Retrospect – the long-time backup software for Mac and Windows – has been spun off as an independent company. The eponymous software publisher has also announced the release of Retrospect 9 for Mac.
Retrospect 9 features data de-duplication, network backup of Mac, Windows and Linux computers, and new support of cloud-based storage: Retrospect 9 can now target any WebDAV-compatible storage system, including services from providers like Egnyte and Dreamhost.
Retrospect’s network backup client for Intel-based Macs has been reworked in the new release; it’s 64-bit and uses optional AES-256 encryption for sending backup data to the Retrospect server. It allows users to initiate backups and restores either from the desktop or the Retrospect Client preferences pane. Users can be notified of backup operations through Growl.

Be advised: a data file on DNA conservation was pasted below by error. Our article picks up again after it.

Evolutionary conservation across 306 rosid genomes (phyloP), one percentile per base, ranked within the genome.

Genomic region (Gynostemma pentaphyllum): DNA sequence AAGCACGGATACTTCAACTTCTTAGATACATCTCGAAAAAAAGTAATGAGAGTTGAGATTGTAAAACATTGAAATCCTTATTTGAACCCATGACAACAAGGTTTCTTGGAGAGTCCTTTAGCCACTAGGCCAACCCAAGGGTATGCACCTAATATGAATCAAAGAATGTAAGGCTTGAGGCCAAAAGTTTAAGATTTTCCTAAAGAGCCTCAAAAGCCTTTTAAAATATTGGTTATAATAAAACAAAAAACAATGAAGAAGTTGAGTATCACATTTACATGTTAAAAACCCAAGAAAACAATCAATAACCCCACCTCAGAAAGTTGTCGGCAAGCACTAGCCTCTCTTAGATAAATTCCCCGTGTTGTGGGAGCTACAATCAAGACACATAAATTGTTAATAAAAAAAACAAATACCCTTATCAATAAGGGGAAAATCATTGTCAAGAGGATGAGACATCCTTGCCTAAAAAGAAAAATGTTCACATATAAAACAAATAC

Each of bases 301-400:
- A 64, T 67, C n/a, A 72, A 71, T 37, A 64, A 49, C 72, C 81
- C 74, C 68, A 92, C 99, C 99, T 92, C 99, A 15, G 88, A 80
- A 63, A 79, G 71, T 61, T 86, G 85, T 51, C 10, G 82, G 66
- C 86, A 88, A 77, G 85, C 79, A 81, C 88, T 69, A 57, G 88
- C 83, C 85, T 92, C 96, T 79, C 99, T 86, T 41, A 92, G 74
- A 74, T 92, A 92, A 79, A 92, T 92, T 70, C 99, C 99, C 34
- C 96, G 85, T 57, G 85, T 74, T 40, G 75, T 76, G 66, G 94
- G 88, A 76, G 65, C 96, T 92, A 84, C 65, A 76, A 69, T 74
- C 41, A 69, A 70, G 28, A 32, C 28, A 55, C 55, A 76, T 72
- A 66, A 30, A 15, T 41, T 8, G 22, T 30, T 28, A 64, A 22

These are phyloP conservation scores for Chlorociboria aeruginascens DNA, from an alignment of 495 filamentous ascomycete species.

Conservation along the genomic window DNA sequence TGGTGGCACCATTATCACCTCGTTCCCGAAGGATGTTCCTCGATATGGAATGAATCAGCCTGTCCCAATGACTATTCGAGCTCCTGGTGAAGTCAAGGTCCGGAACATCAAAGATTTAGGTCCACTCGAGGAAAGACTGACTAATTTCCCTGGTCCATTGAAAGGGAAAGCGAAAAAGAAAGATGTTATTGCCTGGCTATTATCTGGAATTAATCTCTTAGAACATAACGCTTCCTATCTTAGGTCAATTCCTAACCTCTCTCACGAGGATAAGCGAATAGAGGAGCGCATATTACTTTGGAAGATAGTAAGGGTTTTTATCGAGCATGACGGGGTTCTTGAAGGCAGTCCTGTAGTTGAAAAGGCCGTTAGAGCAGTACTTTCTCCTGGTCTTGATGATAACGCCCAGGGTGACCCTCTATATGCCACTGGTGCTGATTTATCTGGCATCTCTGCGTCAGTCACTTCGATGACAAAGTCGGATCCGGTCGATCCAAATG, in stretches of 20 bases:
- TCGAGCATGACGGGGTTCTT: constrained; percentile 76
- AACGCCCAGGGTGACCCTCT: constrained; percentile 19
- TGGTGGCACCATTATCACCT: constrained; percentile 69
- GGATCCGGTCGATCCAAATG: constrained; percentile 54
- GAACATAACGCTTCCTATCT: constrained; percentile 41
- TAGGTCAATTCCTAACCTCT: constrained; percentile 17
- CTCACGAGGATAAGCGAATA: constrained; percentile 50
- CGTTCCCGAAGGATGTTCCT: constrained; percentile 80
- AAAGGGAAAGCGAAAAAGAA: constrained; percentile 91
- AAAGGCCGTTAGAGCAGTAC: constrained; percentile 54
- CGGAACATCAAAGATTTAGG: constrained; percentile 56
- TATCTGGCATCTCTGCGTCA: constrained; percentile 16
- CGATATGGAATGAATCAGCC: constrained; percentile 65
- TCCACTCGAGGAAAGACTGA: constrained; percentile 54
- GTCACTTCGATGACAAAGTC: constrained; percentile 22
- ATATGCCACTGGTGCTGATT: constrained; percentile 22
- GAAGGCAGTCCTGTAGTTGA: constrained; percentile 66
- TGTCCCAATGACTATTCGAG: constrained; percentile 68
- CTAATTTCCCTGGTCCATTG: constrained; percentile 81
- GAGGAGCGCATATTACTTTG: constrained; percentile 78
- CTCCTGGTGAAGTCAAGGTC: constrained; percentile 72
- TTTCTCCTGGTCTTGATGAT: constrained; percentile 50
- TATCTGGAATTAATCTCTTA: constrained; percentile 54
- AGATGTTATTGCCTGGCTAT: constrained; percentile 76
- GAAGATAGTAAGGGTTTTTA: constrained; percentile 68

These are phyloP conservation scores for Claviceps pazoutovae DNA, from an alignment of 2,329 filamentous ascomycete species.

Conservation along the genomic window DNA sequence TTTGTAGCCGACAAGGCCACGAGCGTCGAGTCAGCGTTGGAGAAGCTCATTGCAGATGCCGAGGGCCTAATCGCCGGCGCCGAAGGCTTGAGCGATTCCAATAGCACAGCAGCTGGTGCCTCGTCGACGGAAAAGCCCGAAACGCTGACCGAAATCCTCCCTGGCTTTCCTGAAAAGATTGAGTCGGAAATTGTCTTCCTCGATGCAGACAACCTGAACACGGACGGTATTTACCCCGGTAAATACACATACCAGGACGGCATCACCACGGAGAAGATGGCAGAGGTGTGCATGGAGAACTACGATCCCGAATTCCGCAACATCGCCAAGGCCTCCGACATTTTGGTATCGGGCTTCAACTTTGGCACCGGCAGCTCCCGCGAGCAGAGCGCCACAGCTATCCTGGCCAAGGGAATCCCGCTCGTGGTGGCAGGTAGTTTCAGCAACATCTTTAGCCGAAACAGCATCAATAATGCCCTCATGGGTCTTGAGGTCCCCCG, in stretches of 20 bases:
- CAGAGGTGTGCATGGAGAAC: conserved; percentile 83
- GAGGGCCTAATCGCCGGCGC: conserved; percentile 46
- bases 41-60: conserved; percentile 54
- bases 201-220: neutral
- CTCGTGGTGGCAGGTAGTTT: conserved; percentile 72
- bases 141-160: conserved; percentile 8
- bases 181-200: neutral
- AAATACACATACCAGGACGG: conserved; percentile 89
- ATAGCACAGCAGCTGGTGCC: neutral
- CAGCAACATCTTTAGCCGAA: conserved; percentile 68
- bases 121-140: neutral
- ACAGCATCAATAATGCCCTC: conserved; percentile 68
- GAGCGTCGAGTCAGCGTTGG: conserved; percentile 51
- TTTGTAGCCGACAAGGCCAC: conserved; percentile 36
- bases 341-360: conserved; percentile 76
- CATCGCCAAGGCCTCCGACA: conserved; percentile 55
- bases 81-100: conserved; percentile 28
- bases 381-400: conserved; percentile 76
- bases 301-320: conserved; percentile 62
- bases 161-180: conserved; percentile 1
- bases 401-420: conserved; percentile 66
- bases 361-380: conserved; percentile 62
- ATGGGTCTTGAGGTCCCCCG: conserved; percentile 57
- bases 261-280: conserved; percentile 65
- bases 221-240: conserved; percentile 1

Also new in this release are improvements to performance, task workflows, user interface elements and reliability.
Retrospect 9 goes on sale in boxes at the end of November. Upgrades from previous releases are available – free if you purchased Retrospect 8 on or after July 20, 2011.
Prices for the full version range from $129 to $1,669 depending on desktop and server configurations. More details are available from the Retrospect Web site.
Retrospect started life in the 1990s as a backup software app for the Mac from Dantz Development Corp. Dantz was acquired by EMC Corp. in 2004, which published the software until Roxio acquired Retrospect in 2010.